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shews that the maximum number of monad atoms in such a molecule is dependent only on the number of trivalent and tetravalent, and is independent of the number of divalent, carbon atoms in the molecule. But in applying this formula it is assumed that the number of carbon atoms which are actually trivalent, and of those which are actually tetravalent in any given molecule, can be determined. It is better to represent the molecule of a carbon compound, if possible, as containing only tetravalent carbon atoms : in many cases however this cannot be done; in any case the reactions of the compound must be studied before a formula is given to it.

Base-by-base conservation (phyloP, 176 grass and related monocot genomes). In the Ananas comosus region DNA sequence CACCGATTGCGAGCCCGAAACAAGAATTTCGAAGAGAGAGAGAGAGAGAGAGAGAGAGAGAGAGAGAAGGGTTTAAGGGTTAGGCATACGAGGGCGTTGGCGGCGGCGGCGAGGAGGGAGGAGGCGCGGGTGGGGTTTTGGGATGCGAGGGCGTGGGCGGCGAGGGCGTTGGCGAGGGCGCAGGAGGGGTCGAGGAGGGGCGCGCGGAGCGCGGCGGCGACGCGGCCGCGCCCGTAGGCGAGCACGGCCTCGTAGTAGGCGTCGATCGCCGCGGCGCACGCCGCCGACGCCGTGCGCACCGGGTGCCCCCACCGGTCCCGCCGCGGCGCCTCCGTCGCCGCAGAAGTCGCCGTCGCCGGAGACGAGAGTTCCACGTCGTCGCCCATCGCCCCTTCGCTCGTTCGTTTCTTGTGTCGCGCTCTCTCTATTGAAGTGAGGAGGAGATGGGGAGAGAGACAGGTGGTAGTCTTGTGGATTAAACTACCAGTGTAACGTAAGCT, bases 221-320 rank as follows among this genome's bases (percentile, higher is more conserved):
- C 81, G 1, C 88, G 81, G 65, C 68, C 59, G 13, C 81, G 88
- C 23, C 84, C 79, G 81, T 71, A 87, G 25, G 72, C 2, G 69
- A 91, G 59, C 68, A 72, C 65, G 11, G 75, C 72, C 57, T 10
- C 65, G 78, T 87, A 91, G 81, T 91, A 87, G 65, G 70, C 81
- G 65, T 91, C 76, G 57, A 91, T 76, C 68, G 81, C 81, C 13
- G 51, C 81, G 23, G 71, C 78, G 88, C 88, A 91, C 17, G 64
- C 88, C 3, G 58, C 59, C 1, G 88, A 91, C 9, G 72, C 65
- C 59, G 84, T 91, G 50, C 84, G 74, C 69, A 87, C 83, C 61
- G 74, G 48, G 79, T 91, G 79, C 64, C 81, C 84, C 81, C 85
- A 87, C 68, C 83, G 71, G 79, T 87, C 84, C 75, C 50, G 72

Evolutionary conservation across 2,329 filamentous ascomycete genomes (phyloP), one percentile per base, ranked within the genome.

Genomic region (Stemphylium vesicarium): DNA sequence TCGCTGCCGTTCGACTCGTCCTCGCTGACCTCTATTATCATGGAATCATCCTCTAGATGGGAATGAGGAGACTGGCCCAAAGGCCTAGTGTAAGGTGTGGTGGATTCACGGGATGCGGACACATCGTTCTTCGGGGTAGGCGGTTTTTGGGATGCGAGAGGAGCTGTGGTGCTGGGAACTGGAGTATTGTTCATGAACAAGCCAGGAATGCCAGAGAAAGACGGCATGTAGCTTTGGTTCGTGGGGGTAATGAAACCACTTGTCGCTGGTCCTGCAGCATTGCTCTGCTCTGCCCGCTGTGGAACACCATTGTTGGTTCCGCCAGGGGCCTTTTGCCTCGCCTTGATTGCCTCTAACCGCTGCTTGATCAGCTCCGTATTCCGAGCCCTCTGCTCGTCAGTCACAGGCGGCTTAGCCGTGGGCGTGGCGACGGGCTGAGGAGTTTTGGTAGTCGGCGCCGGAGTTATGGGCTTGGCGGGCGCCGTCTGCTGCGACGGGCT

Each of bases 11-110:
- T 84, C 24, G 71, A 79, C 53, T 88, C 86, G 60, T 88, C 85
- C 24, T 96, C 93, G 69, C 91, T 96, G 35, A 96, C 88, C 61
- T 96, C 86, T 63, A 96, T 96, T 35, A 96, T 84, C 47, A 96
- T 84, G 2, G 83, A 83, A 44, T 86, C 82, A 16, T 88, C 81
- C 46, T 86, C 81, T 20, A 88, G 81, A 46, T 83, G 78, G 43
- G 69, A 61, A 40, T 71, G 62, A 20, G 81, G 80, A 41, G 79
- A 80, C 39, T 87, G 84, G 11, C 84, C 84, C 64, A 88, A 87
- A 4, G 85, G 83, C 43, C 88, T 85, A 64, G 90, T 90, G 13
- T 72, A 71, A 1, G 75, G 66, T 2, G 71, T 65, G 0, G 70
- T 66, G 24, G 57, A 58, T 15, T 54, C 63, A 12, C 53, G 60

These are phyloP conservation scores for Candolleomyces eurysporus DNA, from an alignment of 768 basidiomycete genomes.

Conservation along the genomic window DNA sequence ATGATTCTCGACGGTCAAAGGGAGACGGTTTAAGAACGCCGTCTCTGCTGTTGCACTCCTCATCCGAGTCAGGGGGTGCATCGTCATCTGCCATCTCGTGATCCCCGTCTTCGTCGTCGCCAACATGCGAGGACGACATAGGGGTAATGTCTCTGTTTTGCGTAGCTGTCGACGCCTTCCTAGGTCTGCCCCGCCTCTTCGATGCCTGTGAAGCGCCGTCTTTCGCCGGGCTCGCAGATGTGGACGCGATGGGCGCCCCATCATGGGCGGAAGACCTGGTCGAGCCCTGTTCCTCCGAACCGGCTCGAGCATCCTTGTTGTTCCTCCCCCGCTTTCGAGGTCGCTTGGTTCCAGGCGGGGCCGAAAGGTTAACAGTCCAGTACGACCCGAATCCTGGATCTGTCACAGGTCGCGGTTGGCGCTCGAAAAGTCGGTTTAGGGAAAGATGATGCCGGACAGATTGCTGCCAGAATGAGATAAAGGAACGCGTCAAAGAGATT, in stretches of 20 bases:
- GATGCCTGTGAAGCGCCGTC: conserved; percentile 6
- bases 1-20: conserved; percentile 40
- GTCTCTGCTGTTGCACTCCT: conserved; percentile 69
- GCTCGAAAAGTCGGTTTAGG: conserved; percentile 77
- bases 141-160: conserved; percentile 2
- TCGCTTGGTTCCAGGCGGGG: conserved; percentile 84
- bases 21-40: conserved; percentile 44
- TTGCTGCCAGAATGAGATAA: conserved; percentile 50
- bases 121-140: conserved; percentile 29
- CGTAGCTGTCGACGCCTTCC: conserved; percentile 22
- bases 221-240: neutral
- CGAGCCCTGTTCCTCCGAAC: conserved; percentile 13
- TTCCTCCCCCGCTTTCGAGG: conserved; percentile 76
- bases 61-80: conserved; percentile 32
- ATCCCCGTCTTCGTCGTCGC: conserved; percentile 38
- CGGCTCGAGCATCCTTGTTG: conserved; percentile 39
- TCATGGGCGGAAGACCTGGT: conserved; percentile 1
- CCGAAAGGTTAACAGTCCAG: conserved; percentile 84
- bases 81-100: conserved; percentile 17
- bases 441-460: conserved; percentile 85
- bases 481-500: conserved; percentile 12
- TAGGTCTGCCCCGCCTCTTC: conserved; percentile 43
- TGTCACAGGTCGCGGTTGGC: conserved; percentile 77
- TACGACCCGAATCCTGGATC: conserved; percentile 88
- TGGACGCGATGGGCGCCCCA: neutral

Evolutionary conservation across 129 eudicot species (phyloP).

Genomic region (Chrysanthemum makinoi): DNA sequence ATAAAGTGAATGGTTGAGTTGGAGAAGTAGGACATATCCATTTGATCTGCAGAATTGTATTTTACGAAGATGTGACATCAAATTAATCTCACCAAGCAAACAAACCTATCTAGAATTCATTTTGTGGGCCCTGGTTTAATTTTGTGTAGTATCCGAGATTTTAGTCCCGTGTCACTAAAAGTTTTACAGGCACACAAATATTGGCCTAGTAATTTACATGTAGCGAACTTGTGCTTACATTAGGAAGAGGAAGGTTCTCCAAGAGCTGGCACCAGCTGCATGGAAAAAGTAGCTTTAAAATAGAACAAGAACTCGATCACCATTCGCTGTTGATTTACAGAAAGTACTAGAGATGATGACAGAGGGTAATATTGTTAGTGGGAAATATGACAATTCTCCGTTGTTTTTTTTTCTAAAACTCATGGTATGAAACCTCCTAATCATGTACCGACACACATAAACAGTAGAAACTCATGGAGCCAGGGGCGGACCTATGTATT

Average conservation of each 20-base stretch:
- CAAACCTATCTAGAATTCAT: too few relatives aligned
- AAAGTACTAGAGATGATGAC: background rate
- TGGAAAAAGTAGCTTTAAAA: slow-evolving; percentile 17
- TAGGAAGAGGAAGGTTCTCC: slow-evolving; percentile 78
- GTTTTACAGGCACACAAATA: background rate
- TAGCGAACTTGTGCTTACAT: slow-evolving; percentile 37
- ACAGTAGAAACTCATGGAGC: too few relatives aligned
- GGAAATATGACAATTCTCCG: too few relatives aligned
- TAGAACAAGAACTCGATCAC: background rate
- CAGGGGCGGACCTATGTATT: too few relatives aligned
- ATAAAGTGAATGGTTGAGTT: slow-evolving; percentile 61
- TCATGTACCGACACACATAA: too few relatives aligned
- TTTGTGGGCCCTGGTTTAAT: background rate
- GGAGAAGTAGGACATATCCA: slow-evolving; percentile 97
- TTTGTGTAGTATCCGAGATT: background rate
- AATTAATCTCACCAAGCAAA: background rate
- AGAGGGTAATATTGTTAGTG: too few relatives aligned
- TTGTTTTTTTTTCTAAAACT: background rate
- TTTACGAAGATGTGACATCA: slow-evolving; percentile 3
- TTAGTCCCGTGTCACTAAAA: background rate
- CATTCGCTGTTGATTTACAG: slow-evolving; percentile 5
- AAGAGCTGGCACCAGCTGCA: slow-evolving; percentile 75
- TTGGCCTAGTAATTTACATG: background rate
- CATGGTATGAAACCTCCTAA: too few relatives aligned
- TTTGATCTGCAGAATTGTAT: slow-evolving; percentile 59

Let us suppose we are required to assign formulæ to compound molecules containing carbon, hydrogen, and oxygen atoms. When the equation n = 2n, + 2 is satisfied, the structural formula assigned to the molecule must evidently contain only tetravalent carbon atoms; several such formulæ may however be possible,-thus for the molecule C,H,O, two structural formulæ

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1 See Lothar Meyer, loc. cit. pp. 240—242.